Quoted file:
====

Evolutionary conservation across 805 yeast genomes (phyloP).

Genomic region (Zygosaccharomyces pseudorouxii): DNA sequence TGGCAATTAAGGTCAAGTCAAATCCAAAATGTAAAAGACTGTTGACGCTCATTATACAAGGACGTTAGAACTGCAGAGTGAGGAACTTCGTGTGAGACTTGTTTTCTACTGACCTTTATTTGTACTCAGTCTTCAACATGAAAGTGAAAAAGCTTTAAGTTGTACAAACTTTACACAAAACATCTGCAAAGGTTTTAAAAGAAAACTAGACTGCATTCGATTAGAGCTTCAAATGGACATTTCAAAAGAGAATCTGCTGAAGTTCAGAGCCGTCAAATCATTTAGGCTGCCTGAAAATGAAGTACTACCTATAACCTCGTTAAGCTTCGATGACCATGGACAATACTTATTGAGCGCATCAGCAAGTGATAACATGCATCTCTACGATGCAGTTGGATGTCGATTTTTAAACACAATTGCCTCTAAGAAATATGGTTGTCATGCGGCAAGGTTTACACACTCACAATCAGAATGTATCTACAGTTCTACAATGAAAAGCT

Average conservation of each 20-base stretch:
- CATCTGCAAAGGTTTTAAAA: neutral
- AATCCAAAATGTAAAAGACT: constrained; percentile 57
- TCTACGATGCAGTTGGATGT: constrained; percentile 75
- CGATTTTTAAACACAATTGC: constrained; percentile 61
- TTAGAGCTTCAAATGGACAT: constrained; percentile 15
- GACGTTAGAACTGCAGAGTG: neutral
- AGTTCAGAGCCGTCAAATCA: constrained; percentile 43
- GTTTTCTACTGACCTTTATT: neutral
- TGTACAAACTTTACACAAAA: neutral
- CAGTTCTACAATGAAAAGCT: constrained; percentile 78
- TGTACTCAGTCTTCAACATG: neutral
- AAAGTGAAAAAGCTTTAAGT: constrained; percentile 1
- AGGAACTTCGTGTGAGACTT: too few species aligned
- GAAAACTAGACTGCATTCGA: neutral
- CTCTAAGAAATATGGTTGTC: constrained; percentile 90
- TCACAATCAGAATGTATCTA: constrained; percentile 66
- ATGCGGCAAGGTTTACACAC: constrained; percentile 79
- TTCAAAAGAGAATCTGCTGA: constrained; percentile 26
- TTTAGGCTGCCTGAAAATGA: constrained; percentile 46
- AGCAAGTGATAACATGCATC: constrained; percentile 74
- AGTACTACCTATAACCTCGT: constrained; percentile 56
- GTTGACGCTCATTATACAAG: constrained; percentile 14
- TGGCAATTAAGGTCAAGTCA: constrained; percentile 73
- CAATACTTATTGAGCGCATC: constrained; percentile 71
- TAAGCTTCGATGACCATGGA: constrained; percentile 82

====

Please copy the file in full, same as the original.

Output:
Evolutionary conservation across 805 yeast genomes (phyloP).

Genomic region (Zygosaccharomyces pseudorouxii): DNA sequence TGGCAATTAAGGTCAAGTCAAATCCAAAATGTAAAAGACTGTTGACGCTCATTATACAAGGACGTTAGAACTGCAGAGTGAGGAACTTCGTGTGAGACTTGTTTTCTACTGACCTTTATTTGTACTCAGTCTTCAACATGAAAGTGAAAAAGCTTTAAGTTGTACAAACTTTACACAAAACATCTGCAAAGGTTTTAAAAGAAAACTAGACTGCATTCGATTAGAGCTTCAAATGGACATTTCAAAAGAGAATCTGCTGAAGTTCAGAGCCGTCAAATCATTTAGGCTGCCTGAAAATGAAGTACTACCTATAACCTCGTTAAGCTTCGATGACCATGGACAATACTTATTGAGCGCATCAGCAAGTGATAACATGCATCTCTACGATGCAGTTGGATGTCGATTTTTAAACACAATTGCCTCTAAGAAATATGGTTGTCATGCGGCAAGGTTTACACACTCACAATCAGAATGTATCTACAGTTCTACAATGAAAAGCT

Average conservation of each 20-base stretch:
- CATCTGCAAAGGTTTTAAAA: neutral
- AATCCAAAATGTAAAAGACT: constrained; percentile 57
- TCTACGATGCAGTTGGATGT: constrained; percentile 75
- CGATTTTTAAACACAATTGC: constrained; percentile 61
- TTAGAGCTTCAAATGGACAT: constrained; percentile 15
- GACGTTAGAACTGCAGAGTG: neutral
- AGTTCAGAGCCGTCAAATCA: constrained; percentile 43
- GTTTTCTACTGACCTTTATT: neutral
- TGTACAAACTTTACACAAAA: neutral
- CAGTTCTACAATGAAAAGCT: constrained; percentile 78
- TGTACTCAGTCTTCAACATG: neutral
- AAAGTGAAAAAGCTTTAAGT: constrained; percentile 1
- AGGAACTTCGTGTGAGACTT: too few species aligned
- GAAAACTAGACTGCATTCGA: neutral
- CTCTAAGAAATATGGTTGTC: constrained; percentile 90
- TCACAATCAGAATGTATCTA: constrained; percentile 66
- ATGCGGCAAGGTTTACACAC: constrained; percentile 79
- TTCAAAAGAGAATCTGCTGA: constrained; percentile 26
- TTTAGGCTGCCTGAAAATGA: constrained; percentile 46
- AGCAAGTGATAACATGCATC: constrained; percentile 74
- AGTACTACCTATAACCTCGT: constrained; percentile 56
- GTTGACGCTCATTATACAAG: constrained; percentile 14
- TGGCAATTAAGGTCAAGTCA: constrained; percentile 73
- CAATACTTATTGAGCGCATC: constrained; percentile 71
- TAAGCTTCGATGACCATGGA: constrained; percentile 82